In the last 150 years or so things have been changing at an increasingly faster pace. I was thinking about all the things my grandmother witnessed while she was alive and it’s almost unfathomable. …
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In the last 150 years or so things have been changing at an increasingly faster pace. I was thinking about all the things my grandmother witnessed while she was alive and it’s almost unfathomable. She was born in the 1890’s so she saw the first household electrical systems and electric appliances, cars, airplanes, telephones, movies, recorded music, radios and televisions. When she was born there weren’t any gas stations, chain restaurants, or big box stores. You bought groceries at the corner market that was owned by someone in the neighborhood and mass production was just getting started. By the time she passed away in 1979 her whole world had changed dramatically. Can you imaging reading about the Wright Bothers first flight and then watching things progress to the point of landing people on the moon and seeing live coverage on it on a screen in your living room? All in one lifetime? No other generation has seen that kind of lifestyle change in history.
Nowadays things change too, but they are mostly less dramatic changes. But, they come on an almost daily basis. Things like smart phones. Buy the time you finish getting yours programmed the way you want, a new model has come out with a couple of upgraded features. My Father spent the last few years of his life trying to decide on which large screen television to buy. He’d research it to death and then make a decision only to go to the store and find that the model he was looking at was discontinued. I finally had to drag him the store myself and tell him to just buy the stupid thing. That one. The one that’s the newer model of the other one you wanted. Just buy it. He finally bought one and enjoyed it. But there wasn’t anything as awesome as people landing on the moon in the programming. The best we could do was land a tiny remote controlled toy car on Mars that malfunctioned a couple of days after it got there. Yeah, my Grandma got to see all the cool stuff develop.
But there is one thing that hasn’t changed as much since people learned that they could create something. That’s art. Sure, the mediums and materials have changed, but the one thing that stays consistent is that someone has to create it from nothing. Even if it becomes mass produced, somebody designed the original and put it’s production into motion. And in this age of computer aided design, the one constant factor is that fine art is that which is unique and produced by the artist.
This why I am so fond of the annual Holiday Art Market that is hosted by the Foothills Art Center. Everything for sale there is a unique creation by some of the best artists in the area. If you buy something there, you have an original. If you give it as a gift, no one else is going to give them the same thing. One phrase the staff at Foothills never hears is “I’m returning this because I got three of them for Christmas.”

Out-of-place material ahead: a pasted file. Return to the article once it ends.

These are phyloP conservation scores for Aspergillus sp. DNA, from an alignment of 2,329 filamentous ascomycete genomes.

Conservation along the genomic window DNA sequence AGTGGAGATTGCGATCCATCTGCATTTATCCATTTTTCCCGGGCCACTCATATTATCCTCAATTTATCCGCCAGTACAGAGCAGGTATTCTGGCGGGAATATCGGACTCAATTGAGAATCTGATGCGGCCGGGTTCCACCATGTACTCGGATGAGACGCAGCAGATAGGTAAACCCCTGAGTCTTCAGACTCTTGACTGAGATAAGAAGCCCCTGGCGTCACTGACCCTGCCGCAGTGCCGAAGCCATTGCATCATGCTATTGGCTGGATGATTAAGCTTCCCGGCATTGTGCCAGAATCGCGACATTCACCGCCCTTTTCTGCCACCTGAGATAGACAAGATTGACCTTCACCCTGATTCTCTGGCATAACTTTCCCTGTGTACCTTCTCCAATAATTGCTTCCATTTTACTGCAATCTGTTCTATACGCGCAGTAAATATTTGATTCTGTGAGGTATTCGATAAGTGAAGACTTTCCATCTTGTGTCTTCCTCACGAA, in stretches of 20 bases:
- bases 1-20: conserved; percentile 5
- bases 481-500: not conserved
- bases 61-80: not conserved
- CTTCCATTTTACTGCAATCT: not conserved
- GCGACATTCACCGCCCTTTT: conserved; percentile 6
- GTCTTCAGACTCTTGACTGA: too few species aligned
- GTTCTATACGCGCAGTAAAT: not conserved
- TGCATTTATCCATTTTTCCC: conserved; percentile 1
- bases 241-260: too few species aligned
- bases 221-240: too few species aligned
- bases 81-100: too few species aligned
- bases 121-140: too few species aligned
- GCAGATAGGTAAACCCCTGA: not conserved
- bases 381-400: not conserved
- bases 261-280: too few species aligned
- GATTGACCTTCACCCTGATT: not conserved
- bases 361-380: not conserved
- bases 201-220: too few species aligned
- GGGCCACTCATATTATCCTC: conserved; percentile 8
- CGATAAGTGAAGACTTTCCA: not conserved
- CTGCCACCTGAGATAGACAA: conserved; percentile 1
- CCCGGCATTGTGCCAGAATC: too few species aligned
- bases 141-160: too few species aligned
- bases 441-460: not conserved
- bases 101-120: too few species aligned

This years Holiday Art Market (HART) will be running from November 18 through December 29. It’s going to be featuring the creations of more than 100 local Colorado artists working in the highest standards of handcraft including fine ceramics, fiber, glass work, jewelry, paintings, woodworking, photography, holiday items, and more. They even have unique greeting cards. As they say, “HART is a hip and cool holiday art market and an ideal shopping destination for unique gifts.” That pretty much sums it all up.
This is going to be the 45th year that this show has been running and that makes it one of the oldest holiday markets around. It’s longevity is mostly due the high quality of the items offered. If an art market can be dressed to impress, will this one is dressed to the nines. You don’t just get a gift, you get an heirloom there.
Another wonderful quality about the HART is that it’s not just filled with Christmas stuff. Most of it is universal so it’s the perfect place to shop for gifts to give no matter what occasion you celebrate during the holiday season.
The HART will be open daily from 10 a.m. to 5 p.m. Monday to Saturdayand noon to 5 p.m. on Sunday. For more information you can visit their website at https://www.foothillsartcenter.org or call them at (303)279-3922.
John Akal is a well-known jazz artist/drummer and leader of the 20-piece Ultraphonic Jazz Orchestra. He also is president of John Akal Imaging, professional commercial photography and multi-media production. He can be reached at firstname.lastname@example.org
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